BT names Allison Kirkby as its new CEO

Incoming BT CEO Allison Kirkby.

Incoming BT CEO Allison Kirkby.

  • BT’s current head honcho, Philip Jansen, is stepping down
  • The UK national operator has named current Telia boss Allison Kirkby as its new CEO
  • Kirkby is already a BT board member
  • She will take over by the end of January 2024 at the latest

UK national operator BT has announced that Allison Kirkby, the current chief executive at Telia, will be its next CEO: She will take over by the end of January 2024 from the incumbent Philip Jansen, who announced his impending departure on 10 July

Kirkby, who hails from Scotland, was one of the favourites to take over from Jansen and will become the telco’s first female CEO.  She is an experienced and highly respected telco executive who already knows BT very well, as she has been a member of BT’s board of directors since March 2019. 

Kirkby has been the CEO at Telia since early 2020, during which time she has restructured the Nordic operator’s portfolio and put an increasing emphasis on the telco’s sustainability strategy. Before taking that role, she had been the CEO of Denmark’s TDC Group and CEO of another Nordic operator Tele2, which she initially joined as CFO in 2014. 

She will take on the BT role, with an annual salary of £1.1m plus benefits, by the end of January next year at the latest, though Kirkby could well be at the helm before that as Jansen is reportedly keen to exit the UK operator as quickly as possible and is believed to have signalled his desire to exit some time ago – see BT’s CEO Philip Jansen throws in the towel.

“I’m incredibly honoured to have been appointed as the next chief executive of BT Group,” stated Kirkby. “BT is such an important company for the UK and our many customers, both in the UK and internationally, and is uniquely placed to help everyone benefit from the rapid advances in digitalisation. Our products and services have never been more important to how our customers live and work, and thanks to the significant investment BT is putting into digital infrastructure and in the modernisation of its services, I see us playing an even more important role going forward. Having been a member of the BT Group board for the past four years, I’m fully supportive of our strategy and am excited about leading it into its next phase of development, as we grow to support customers, shareholders and the UK economy.”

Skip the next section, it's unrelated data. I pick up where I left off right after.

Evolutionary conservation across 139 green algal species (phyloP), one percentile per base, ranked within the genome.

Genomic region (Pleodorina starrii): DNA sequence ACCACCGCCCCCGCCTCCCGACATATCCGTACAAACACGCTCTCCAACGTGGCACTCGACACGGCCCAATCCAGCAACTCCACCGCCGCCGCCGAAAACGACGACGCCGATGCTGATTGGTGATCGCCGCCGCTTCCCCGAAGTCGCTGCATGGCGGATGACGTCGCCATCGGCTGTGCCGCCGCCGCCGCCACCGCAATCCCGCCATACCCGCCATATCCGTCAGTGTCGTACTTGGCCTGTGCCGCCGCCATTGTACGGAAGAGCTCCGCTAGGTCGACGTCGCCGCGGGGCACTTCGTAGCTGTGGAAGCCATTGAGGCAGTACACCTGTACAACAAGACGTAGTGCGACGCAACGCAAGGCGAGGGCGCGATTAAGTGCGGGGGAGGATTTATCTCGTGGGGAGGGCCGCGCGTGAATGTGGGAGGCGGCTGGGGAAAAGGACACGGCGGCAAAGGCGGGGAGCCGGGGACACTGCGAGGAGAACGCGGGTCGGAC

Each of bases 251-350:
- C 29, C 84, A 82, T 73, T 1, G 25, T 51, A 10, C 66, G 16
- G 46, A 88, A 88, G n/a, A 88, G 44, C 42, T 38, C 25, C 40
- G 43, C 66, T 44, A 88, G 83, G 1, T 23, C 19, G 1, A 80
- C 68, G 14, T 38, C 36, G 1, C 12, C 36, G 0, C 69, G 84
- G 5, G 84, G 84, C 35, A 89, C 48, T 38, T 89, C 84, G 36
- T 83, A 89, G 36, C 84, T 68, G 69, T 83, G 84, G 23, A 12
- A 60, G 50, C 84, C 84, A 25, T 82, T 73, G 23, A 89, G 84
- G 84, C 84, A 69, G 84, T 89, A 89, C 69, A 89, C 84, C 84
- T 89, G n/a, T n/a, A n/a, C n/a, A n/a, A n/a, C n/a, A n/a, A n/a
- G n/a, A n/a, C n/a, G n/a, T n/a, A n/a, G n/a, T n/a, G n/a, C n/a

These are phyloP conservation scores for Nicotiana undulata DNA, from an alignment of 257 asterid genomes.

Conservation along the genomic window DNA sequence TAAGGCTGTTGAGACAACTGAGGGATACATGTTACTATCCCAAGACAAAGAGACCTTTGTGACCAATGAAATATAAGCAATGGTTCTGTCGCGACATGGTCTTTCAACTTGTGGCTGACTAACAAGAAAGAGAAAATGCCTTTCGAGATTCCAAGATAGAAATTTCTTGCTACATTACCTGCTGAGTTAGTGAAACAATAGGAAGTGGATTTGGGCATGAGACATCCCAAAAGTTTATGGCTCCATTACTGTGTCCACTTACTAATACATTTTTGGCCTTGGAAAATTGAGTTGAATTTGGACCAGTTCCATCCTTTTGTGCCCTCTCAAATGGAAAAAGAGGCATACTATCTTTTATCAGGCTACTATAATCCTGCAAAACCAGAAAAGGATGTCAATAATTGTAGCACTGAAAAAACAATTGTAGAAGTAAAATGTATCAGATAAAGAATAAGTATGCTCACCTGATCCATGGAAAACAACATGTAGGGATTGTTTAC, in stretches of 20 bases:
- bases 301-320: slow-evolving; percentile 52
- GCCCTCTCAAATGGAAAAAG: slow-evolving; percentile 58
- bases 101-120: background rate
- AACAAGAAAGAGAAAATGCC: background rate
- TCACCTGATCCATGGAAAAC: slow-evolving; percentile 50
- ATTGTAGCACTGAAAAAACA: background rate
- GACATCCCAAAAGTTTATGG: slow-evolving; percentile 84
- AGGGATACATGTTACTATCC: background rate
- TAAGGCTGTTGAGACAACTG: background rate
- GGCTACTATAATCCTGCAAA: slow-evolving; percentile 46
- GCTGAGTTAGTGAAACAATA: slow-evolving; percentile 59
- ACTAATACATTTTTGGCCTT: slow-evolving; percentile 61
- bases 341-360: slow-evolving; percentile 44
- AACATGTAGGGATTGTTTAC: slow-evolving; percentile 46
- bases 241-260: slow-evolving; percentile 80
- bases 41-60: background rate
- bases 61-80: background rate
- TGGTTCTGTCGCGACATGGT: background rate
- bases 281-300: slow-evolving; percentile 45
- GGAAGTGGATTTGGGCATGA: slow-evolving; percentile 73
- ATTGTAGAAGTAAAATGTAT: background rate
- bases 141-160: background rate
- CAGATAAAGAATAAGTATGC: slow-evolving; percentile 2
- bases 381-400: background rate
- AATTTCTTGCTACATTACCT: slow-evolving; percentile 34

BT has just reported a 4% year-on-year increase in fiscal first-quarter revenues to £5.16bn and a 5% increase in adjusted earnings to just over £2bn. At the heart of its strategy is the fibre broadband network being rolled out by its quasi-autonomous wholesale access infrastructure division Openreach. That fibre-to-the-premises (FTTP) network now reaches 11 million premises, about 44% of its target of 25 million, and has 3.5 million active fibre-to-the-premises (FTTP) connections, of which BT’s retail services operation accounts for 2 million. 

So Kirkby will inherit the BT crown, but that means other hopefuls, particularly any internal candidates, will be disappointed. What will this appointment and the change at the top mean for BT’s current day-to-day executive team lineup? A new CEO usually reshapes the executive team and often brings in trusted allies to help shape and implement new strategic goals, so it’ll be interesting to see whether big names, such as consumer chief Marc Allera, chief digital and innovation officer Harmeen Mehta, BT Business boss Bas Burger and chief security and networks officer Howard Watson survive and thrive in the Kirkby era. 

Of course, Kirkby has other big names to deal with too, especially Patrick Drahi, who is thought to be on the verge of increasing his current 24.5% holding in BT to 29.9% – just short of the threshold of 30% at which a shareholder is legally obliged to make a formal offer to buy the entire company. 

And while Kirkby’s appointment is good news for BT, it leaves Telia with a massive executive hole to fill.

On behalf of the board, I would like to thank Allison for her leadership, vision and strong focus on value creation over the past three years,” stated Telia chairman Lars-Johan Jarnheimer. “She has served during an important and challenging time in Telia’s history and made a positive and lasting impact through a relentless focus on driving a clear growth agenda, digitalisation of our operations and increasing simplicity throughout the organisation. The board and I regret that Allison has chosen to leave the company, but we wish her success in her future career. I am very happy that Allison stays in her current position until 31 January 2024, at the latest, to ensure we keep up the momentum in strategy execution, while the board is starting the recruitment process to find the new CEO for Telia.”

- Ray Le Maistre, Editorial Director, TelecomTV